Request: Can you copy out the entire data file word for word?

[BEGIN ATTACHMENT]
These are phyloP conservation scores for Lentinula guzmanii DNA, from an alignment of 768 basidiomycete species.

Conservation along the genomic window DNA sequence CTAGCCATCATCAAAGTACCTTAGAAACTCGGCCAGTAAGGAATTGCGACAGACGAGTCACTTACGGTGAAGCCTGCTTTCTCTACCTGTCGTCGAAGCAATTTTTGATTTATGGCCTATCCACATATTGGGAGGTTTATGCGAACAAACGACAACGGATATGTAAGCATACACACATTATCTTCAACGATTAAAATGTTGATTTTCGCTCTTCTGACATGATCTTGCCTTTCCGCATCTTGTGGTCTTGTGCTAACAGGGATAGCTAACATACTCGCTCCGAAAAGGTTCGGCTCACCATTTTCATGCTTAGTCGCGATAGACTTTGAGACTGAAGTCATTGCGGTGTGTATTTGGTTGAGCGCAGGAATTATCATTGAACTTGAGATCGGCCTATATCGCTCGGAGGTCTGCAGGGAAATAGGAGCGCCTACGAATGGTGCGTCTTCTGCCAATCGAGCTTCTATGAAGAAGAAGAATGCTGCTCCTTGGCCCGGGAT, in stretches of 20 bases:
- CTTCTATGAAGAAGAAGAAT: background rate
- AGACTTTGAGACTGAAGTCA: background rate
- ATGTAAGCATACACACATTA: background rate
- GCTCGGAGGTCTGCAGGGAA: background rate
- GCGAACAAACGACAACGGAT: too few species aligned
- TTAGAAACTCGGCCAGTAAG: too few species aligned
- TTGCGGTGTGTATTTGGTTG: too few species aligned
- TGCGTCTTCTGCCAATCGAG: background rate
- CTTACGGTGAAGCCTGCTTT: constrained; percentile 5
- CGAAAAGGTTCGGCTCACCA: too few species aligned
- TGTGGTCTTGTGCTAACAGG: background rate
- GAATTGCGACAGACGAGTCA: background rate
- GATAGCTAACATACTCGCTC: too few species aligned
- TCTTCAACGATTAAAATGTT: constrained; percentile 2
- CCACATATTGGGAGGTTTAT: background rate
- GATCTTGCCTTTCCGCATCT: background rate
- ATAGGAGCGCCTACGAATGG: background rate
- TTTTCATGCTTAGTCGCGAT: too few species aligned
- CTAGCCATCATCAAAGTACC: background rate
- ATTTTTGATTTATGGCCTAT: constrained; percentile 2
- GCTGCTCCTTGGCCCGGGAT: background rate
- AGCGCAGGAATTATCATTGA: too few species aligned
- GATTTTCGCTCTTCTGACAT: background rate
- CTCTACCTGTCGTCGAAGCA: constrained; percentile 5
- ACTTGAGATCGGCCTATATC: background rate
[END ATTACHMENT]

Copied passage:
These are phyloP conservation scores for Lentinula guzmanii DNA, from an alignment of 768 basidiomycete species.

Conservation along the genomic window DNA sequence CTAGCCATCATCAAAGTACCTTAGAAACTCGGCCAGTAAGGAATTGCGACAGACGAGTCACTTACGGTGAAGCCTGCTTTCTCTACCTGTCGTCGAAGCAATTTTTGATTTATGGCCTATCCACATATTGGGAGGTTTATGCGAACAAACGACAACGGATATGTAAGCATACACACATTATCTTCAACGATTAAAATGTTGATTTTCGCTCTTCTGACATGATCTTGCCTTTCCGCATCTTGTGGTCTTGTGCTAACAGGGATAGCTAACATACTCGCTCCGAAAAGGTTCGGCTCACCATTTTCATGCTTAGTCGCGATAGACTTTGAGACTGAAGTCATTGCGGTGTGTATTTGGTTGAGCGCAGGAATTATCATTGAACTTGAGATCGGCCTATATCGCTCGGAGGTCTGCAGGGAAATAGGAGCGCCTACGAATGGTGCGTCTTCTGCCAATCGAGCTTCTATGAAGAAGAAGAATGCTGCTCCTTGGCCCGGGAT, in stretches of 20 bases:
- CTTCTATGAAGAAGAAGAAT: background rate
- AGACTTTGAGACTGAAGTCA: background rate
- ATGTAAGCATACACACATTA: background rate
- GCTCGGAGGTCTGCAGGGAA: background rate
- GCGAACAAACGACAACGGAT: too few species aligned
- TTAGAAACTCGGCCAGTAAG: too few species aligned
- TTGCGGTGTGTATTTGGTTG: too few species aligned
- TGCGTCTTCTGCCAATCGAG: background rate
- CTTACGGTGAAGCCTGCTTT: constrained; percentile 5
- CGAAAAGGTTCGGCTCACCA: too few species aligned
- TGTGGTCTTGTGCTAACAGG: background rate
- GAATTGCGACAGACGAGTCA: background rate
- GATAGCTAACATACTCGCTC: too few species aligned
- TCTTCAACGATTAAAATGTT: constrained; percentile 2
- CCACATATTGGGAGGTTTAT: background rate
- GATCTTGCCTTTCCGCATCT: background rate
- ATAGGAGCGCCTACGAATGG: background rate
- TTTTCATGCTTAGTCGCGAT: too few species aligned
- CTAGCCATCATCAAAGTACC: background rate
- ATTTTTGATTTATGGCCTAT: constrained; percentile 2
- GCTGCTCCTTGGCCCGGGAT: background rate
- AGCGCAGGAATTATCATTGA: too few species aligned
- GATTTTCGCTCTTCTGACAT: background rate
- CTCTACCTGTCGTCGAAGCA: constrained; percentile 5
- ACTTGAGATCGGCCTATATC: background rate